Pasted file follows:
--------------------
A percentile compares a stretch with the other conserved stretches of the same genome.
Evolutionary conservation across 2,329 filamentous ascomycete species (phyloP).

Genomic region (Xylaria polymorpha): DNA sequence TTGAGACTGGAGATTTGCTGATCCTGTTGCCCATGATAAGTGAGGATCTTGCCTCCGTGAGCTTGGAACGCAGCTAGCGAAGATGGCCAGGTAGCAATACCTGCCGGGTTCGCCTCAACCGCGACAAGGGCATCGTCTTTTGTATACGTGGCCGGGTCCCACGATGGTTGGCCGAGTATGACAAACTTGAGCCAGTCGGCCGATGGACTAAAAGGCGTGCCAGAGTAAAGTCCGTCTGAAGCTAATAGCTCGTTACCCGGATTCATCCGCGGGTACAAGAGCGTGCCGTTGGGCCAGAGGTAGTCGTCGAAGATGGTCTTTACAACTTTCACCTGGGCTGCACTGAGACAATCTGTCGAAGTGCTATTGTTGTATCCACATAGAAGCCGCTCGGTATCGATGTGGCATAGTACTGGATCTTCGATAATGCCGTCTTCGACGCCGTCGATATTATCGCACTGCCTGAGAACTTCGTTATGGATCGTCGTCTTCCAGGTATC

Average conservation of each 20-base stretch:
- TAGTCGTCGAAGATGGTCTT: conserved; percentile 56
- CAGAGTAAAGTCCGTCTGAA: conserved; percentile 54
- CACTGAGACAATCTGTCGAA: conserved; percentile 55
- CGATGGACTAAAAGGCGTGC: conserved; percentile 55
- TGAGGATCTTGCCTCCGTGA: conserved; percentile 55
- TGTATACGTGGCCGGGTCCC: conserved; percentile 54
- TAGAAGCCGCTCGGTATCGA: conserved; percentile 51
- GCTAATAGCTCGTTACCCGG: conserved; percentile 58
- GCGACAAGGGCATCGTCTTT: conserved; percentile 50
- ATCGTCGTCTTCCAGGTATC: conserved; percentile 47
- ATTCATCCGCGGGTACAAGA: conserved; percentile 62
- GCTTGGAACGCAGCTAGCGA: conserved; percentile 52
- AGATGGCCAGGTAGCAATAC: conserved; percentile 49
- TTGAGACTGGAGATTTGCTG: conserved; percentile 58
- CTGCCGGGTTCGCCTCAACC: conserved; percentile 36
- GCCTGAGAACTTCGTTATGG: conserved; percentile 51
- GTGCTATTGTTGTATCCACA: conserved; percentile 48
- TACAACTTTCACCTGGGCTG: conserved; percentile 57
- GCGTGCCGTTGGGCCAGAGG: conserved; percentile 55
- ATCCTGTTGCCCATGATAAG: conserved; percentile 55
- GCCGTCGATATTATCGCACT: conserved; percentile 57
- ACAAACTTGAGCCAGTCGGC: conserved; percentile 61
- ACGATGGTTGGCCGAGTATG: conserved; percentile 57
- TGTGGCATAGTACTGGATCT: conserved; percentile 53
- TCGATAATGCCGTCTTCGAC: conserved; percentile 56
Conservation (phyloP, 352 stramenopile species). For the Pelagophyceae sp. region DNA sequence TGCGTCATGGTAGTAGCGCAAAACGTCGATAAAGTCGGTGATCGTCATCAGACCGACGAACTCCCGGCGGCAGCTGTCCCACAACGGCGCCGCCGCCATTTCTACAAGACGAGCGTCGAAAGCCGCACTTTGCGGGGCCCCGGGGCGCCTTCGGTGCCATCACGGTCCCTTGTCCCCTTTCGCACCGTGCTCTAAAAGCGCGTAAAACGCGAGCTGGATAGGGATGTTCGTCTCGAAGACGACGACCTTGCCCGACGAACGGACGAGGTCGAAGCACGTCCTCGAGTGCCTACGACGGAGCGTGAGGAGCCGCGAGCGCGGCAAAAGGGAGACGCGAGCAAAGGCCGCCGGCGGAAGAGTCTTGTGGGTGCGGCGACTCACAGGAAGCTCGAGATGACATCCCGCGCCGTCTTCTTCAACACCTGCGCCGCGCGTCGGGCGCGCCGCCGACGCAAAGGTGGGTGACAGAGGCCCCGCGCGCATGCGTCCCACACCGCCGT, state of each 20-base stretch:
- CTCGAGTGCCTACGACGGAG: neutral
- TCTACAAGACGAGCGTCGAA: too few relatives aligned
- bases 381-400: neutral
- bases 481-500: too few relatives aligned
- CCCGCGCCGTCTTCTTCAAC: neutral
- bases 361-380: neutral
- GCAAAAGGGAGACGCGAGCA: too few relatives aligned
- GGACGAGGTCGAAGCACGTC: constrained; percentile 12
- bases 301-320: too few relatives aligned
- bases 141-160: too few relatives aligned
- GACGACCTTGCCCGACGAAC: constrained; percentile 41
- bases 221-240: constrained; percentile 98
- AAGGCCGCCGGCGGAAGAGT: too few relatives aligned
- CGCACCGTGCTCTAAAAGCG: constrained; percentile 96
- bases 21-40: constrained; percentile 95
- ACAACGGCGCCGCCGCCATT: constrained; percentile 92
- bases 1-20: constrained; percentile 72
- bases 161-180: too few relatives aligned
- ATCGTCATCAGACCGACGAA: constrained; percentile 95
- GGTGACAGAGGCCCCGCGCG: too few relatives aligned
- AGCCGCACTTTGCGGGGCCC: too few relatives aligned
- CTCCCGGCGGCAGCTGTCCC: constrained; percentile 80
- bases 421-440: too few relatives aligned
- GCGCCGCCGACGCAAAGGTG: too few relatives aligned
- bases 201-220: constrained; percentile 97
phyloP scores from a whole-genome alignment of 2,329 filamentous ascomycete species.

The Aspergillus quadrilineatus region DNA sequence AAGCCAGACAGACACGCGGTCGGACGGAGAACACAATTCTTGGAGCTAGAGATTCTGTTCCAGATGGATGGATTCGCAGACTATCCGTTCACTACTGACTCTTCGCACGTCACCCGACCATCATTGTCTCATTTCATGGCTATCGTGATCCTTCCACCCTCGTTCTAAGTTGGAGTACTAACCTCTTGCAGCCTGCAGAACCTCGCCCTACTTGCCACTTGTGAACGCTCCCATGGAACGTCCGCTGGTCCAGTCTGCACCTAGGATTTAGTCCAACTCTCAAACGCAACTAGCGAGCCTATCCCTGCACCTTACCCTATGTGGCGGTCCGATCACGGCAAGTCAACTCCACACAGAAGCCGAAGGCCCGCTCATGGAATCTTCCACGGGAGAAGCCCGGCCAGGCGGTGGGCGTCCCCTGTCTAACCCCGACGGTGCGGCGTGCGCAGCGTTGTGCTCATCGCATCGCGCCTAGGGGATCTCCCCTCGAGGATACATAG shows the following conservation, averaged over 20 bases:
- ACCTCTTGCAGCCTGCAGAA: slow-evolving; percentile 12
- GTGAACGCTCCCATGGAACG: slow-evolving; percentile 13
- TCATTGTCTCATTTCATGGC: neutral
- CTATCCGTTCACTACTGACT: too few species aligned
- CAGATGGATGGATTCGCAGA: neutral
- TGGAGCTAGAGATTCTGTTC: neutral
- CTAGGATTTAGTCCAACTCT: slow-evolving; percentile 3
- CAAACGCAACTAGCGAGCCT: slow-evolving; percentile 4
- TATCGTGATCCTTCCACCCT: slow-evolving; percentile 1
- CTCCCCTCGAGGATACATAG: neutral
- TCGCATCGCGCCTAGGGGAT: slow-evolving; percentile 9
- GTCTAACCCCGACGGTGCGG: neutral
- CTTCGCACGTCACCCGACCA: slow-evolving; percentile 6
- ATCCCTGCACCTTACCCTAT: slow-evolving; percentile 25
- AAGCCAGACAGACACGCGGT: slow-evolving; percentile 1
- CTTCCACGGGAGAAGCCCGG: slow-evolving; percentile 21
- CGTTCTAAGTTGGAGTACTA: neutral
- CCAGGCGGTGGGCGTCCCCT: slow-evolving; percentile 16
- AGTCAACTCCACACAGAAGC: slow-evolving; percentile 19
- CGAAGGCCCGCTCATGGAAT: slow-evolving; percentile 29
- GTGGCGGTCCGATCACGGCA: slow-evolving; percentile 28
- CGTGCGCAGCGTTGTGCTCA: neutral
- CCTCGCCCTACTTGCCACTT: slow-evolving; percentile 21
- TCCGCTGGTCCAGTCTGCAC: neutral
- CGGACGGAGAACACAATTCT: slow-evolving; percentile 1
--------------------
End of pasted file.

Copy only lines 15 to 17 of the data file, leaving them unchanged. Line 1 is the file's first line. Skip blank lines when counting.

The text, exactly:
- ATTCATCCGCGGGTACAAGA: conserved; percentile 62
- GCTTGGAACGCAGCTAGCGA: conserved; percentile 52
- AGATGGCCAGGTAGCAATAC: conserved; percentile 49